Tourniquet-Induced Systemic Inflammatory Response in Extremity Surgery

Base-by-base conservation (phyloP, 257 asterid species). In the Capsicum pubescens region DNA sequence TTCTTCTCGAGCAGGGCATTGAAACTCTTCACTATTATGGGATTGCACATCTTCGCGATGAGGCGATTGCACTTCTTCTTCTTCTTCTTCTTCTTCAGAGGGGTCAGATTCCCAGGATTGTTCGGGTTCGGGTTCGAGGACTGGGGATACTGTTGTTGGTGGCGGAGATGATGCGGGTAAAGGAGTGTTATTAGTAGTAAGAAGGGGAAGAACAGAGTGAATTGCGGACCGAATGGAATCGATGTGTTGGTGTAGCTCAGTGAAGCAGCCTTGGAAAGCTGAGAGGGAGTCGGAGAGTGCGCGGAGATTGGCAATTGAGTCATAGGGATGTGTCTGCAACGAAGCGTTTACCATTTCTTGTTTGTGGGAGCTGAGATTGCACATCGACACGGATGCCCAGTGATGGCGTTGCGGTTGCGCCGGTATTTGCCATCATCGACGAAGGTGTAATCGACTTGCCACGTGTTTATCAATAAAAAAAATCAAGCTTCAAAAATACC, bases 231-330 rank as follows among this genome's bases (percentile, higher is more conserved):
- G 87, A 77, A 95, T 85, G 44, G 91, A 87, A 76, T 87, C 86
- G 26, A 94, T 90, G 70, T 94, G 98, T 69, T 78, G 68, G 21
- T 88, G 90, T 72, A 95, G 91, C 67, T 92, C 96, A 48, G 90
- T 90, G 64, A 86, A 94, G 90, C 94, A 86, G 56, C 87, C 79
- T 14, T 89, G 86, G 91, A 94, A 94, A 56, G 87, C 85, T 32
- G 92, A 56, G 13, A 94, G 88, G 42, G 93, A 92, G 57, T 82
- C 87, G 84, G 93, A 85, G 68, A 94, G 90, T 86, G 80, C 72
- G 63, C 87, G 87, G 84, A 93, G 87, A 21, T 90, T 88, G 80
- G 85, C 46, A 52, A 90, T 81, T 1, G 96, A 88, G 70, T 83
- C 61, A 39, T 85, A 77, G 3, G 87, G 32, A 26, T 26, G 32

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Background Tourniquet-induced reperfusion injury in animals produces significant systemic inflammatory effects. This study investigated whether a biologic response occurs in a clinically relevant model of tourniquet-induced reperfusion injury.Methods Patients undergoing elective knee arthroscopy were prospectively randomized into controls (no tourniquet) and subjects (tourniquet-controlled). The effects of tourniquet-induced reperfusion on monocyte activation state, neutrophil activation state, and transendothelial migration (TEM) were studied. Changes in the cytokines implicated in reperfusion injury, tumor necrosis factor-α, interleukin (IL)-1β, and IL-10 were also determined.Results After 15 minutes of reperfusion, neutrophil and monocyte activation were significantly increased. Pretreatment of neutrophils with pooled subject (ischemia-primed) plasma significantly increased TEM. In contrast, TEM was not significantly altered by ischemia-primed plasma pretreatment of the endothelial monolayer. Significant elevation of tumor necrosis factor-α and IL-1β were observed in subjects compared with controls after 15 minutes of reperfusion. There was no significant difference in serum IL-10 levels between the groups at all the time points studied.Conclusion These results indicate a transient neutrophil and monocyte activation after tourniquet-ischemia that translates into enhanced neutrophil transendothelial migration with potential for tissue injury.

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